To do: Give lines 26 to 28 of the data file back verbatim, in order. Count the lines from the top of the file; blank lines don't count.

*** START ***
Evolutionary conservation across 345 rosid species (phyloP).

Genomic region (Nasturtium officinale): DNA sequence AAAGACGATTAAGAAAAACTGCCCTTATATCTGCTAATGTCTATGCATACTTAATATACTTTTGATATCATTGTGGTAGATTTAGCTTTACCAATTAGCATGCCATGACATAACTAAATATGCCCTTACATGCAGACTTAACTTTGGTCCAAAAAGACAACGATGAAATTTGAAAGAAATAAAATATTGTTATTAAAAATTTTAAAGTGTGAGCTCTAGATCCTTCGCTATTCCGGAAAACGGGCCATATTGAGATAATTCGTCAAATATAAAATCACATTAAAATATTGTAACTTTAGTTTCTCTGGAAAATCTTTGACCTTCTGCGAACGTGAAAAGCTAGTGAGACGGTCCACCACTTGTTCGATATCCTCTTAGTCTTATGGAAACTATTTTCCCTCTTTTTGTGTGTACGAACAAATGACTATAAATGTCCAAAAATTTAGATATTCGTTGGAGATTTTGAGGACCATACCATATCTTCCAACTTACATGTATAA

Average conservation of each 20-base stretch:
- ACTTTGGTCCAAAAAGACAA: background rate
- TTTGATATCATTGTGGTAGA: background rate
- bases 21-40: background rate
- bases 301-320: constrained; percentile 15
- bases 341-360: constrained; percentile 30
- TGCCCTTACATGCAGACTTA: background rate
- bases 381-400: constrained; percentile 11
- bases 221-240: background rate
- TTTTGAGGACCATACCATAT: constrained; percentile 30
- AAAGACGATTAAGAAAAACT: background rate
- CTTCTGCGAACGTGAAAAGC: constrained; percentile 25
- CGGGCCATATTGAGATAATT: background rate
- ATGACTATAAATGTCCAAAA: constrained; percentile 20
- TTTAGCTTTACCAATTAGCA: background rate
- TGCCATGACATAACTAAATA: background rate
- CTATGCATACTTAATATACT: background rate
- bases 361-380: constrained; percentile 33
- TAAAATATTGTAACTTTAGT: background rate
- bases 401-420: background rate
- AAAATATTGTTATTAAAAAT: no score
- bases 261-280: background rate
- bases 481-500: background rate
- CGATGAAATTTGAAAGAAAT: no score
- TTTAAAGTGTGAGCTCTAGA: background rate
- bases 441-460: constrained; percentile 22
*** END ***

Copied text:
- CGATGAAATTTGAAAGAAAT: no score
- TTTAAAGTGTGAGCTCTAGA: background rate
- bases 441-460: constrained; percentile 22